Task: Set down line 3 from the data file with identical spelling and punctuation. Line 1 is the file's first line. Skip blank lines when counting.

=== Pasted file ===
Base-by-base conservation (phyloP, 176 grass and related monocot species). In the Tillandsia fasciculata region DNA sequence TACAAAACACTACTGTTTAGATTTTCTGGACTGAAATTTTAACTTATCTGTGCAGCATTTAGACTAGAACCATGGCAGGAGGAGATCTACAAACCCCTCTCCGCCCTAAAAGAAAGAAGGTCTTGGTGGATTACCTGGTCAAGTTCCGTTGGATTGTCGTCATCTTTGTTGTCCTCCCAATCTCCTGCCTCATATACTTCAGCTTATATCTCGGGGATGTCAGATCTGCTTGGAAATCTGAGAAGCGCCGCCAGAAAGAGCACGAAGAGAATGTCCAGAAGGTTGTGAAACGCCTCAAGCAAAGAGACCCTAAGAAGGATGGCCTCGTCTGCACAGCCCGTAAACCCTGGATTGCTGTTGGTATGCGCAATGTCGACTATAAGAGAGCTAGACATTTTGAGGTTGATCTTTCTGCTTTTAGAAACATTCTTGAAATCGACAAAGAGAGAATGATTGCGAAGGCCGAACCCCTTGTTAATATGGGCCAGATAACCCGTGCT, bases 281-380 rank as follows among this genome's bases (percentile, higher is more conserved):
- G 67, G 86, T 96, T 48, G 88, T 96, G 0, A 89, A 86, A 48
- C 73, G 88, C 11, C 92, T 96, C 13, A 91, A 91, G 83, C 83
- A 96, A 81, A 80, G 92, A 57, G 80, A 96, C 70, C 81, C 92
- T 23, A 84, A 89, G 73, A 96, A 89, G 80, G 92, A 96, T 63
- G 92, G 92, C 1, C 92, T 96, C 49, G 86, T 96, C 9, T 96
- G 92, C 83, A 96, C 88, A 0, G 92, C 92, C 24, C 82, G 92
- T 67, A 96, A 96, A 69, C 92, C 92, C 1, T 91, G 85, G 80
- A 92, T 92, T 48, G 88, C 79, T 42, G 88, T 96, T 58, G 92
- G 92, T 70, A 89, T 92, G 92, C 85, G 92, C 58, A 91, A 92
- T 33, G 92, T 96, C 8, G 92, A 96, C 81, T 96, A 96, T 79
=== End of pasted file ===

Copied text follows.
- C 73, G 88, C 11, C 92, T 96, C 13, A 91, A 91, G 83, C 83